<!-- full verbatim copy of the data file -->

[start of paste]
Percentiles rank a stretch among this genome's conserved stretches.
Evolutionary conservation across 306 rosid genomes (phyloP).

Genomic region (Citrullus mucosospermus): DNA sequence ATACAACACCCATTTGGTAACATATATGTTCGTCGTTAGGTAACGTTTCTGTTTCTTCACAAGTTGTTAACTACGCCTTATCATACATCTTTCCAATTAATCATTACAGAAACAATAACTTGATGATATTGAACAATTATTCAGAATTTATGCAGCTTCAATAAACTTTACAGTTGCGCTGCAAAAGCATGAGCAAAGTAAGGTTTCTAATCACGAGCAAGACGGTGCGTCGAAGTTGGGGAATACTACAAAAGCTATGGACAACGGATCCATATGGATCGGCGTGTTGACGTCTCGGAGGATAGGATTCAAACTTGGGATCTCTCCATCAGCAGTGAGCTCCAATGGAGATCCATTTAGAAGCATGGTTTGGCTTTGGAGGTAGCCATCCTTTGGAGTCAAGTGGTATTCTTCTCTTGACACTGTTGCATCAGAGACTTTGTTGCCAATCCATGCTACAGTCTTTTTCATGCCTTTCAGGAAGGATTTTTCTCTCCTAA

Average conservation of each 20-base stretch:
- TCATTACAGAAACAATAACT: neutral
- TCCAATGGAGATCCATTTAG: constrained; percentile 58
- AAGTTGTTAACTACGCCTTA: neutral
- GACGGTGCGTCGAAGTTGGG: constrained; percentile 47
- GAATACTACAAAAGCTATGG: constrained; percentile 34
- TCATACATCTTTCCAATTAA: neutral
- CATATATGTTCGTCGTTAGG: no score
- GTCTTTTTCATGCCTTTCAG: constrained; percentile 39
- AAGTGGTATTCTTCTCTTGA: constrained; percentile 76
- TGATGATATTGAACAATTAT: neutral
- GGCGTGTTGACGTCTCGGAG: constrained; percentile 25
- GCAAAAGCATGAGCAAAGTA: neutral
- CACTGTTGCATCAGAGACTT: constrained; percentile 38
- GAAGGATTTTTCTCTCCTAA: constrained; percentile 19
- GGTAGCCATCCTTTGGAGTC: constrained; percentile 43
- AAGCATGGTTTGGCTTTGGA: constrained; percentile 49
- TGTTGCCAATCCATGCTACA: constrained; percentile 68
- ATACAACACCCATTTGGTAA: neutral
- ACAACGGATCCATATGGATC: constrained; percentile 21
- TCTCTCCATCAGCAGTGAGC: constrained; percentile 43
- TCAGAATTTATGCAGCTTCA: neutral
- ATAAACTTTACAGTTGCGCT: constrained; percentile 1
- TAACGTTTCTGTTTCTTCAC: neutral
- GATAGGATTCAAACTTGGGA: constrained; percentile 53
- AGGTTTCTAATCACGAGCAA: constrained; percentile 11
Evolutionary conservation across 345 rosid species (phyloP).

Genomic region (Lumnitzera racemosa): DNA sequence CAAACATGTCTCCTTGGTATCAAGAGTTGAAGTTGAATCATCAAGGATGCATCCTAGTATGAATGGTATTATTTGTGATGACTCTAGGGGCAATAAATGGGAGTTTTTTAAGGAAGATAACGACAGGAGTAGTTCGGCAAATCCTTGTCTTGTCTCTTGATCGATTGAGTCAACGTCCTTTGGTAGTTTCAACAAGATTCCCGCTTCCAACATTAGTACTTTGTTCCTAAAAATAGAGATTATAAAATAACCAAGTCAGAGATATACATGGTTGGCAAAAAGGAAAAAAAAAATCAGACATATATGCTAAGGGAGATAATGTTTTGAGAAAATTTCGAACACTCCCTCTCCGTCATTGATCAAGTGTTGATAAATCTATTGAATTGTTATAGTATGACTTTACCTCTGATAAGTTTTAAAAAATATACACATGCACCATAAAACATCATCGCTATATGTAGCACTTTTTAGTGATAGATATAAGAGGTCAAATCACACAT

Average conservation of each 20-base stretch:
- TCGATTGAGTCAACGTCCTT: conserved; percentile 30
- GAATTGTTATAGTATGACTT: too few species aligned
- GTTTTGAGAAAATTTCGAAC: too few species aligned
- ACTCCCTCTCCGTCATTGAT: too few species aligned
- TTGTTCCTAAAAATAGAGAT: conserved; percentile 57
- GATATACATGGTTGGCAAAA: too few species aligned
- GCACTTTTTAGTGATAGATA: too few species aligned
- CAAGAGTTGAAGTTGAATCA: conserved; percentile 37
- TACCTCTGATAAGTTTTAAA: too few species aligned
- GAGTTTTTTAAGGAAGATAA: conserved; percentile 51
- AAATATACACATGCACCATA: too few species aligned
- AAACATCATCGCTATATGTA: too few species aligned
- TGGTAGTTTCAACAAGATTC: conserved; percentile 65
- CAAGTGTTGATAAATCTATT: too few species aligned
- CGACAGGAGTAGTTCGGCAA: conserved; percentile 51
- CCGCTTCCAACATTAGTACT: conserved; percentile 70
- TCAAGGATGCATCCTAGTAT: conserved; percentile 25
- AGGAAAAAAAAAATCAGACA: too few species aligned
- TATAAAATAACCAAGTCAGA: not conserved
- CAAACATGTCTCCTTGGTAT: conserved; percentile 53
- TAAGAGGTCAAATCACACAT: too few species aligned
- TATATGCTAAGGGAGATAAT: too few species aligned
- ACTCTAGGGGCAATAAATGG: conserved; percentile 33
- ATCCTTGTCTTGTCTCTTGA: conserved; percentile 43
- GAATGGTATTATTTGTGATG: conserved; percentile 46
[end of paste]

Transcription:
Percentiles rank a stretch among this genome's conserved stretches.
Evolutionary conservation across 306 rosid genomes (phyloP).

Genomic region (Citrullus mucosospermus): DNA sequence ATACAACACCCATTTGGTAACATATATGTTCGTCGTTAGGTAACGTTTCTGTTTCTTCACAAGTTGTTAACTACGCCTTATCATACATCTTTCCAATTAATCATTACAGAAACAATAACTTGATGATATTGAACAATTATTCAGAATTTATGCAGCTTCAATAAACTTTACAGTTGCGCTGCAAAAGCATGAGCAAAGTAAGGTTTCTAATCACGAGCAAGACGGTGCGTCGAAGTTGGGGAATACTACAAAAGCTATGGACAACGGATCCATATGGATCGGCGTGTTGACGTCTCGGAGGATAGGATTCAAACTTGGGATCTCTCCATCAGCAGTGAGCTCCAATGGAGATCCATTTAGAAGCATGGTTTGGCTTTGGAGGTAGCCATCCTTTGGAGTCAAGTGGTATTCTTCTCTTGACACTGTTGCATCAGAGACTTTGTTGCCAATCCATGCTACAGTCTTTTTCATGCCTTTCAGGAAGGATTTTTCTCTCCTAA

Average conservation of each 20-base stretch:
- TCATTACAGAAACAATAACT: neutral
- TCCAATGGAGATCCATTTAG: constrained; percentile 58
- AAGTTGTTAACTACGCCTTA: neutral
- GACGGTGCGTCGAAGTTGGG: constrained; percentile 47
- GAATACTACAAAAGCTATGG: constrained; percentile 34
- TCATACATCTTTCCAATTAA: neutral
- CATATATGTTCGTCGTTAGG: no score
- GTCTTTTTCATGCCTTTCAG: constrained; percentile 39
- AAGTGGTATTCTTCTCTTGA: constrained; percentile 76
- TGATGATATTGAACAATTAT: neutral
- GGCGTGTTGACGTCTCGGAG: constrained; percentile 25
- GCAAAAGCATGAGCAAAGTA: neutral
- CACTGTTGCATCAGAGACTT: constrained; percentile 38
- GAAGGATTTTTCTCTCCTAA: constrained; percentile 19
- GGTAGCCATCCTTTGGAGTC: constrained; percentile 43
- AAGCATGGTTTGGCTTTGGA: constrained; percentile 49
- TGTTGCCAATCCATGCTACA: constrained; percentile 68
- ATACAACACCCATTTGGTAA: neutral
- ACAACGGATCCATATGGATC: constrained; percentile 21
- TCTCTCCATCAGCAGTGAGC: constrained; percentile 43
- TCAGAATTTATGCAGCTTCA: neutral
- ATAAACTTTACAGTTGCGCT: constrained; percentile 1
- TAACGTTTCTGTTTCTTCAC: neutral
- GATAGGATTCAAACTTGGGA: constrained; percentile 53
- AGGTTTCTAATCACGAGCAA: constrained; percentile 11
Evolutionary conservation across 345 rosid species (phyloP).

Genomic region (Lumnitzera racemosa): DNA sequence CAAACATGTCTCCTTGGTATCAAGAGTTGAAGTTGAATCATCAAGGATGCATCCTAGTATGAATGGTATTATTTGTGATGACTCTAGGGGCAATAAATGGGAGTTTTTTAAGGAAGATAACGACAGGAGTAGTTCGGCAAATCCTTGTCTTGTCTCTTGATCGATTGAGTCAACGTCCTTTGGTAGTTTCAACAAGATTCCCGCTTCCAACATTAGTACTTTGTTCCTAAAAATAGAGATTATAAAATAACCAAGTCAGAGATATACATGGTTGGCAAAAAGGAAAAAAAAAATCAGACATATATGCTAAGGGAGATAATGTTTTGAGAAAATTTCGAACACTCCCTCTCCGTCATTGATCAAGTGTTGATAAATCTATTGAATTGTTATAGTATGACTTTACCTCTGATAAGTTTTAAAAAATATACACATGCACCATAAAACATCATCGCTATATGTAGCACTTTTTAGTGATAGATATAAGAGGTCAAATCACACAT

Average conservation of each 20-base stretch:
- TCGATTGAGTCAACGTCCTT: conserved; percentile 30
- GAATTGTTATAGTATGACTT: too few species aligned
- GTTTTGAGAAAATTTCGAAC: too few species aligned
- ACTCCCTCTCCGTCATTGAT: too few species aligned
- TTGTTCCTAAAAATAGAGAT: conserved; percentile 57
- GATATACATGGTTGGCAAAA: too few species aligned
- GCACTTTTTAGTGATAGATA: too few species aligned
- CAAGAGTTGAAGTTGAATCA: conserved; percentile 37
- TACCTCTGATAAGTTTTAAA: too few species aligned
- GAGTTTTTTAAGGAAGATAA: conserved; percentile 51
- AAATATACACATGCACCATA: too few species aligned
- AAACATCATCGCTATATGTA: too few species aligned
- TGGTAGTTTCAACAAGATTC: conserved; percentile 65
- CAAGTGTTGATAAATCTATT: too few species aligned
- CGACAGGAGTAGTTCGGCAA: conserved; percentile 51
- CCGCTTCCAACATTAGTACT: conserved; percentile 70
- TCAAGGATGCATCCTAGTAT: conserved; percentile 25
- AGGAAAAAAAAAATCAGACA: too few species aligned
- TATAAAATAACCAAGTCAGA: not conserved
- CAAACATGTCTCCTTGGTAT: conserved; percentile 53
- TAAGAGGTCAAATCACACAT: too few species aligned
- TATATGCTAAGGGAGATAAT: too few species aligned
- ACTCTAGGGGCAATAAATGG: conserved; percentile 33
- ATCCTTGTCTTGTCTCTTGA: conserved; percentile 43
- GAATGGTATTATTTGTGATG: conserved; percentile 46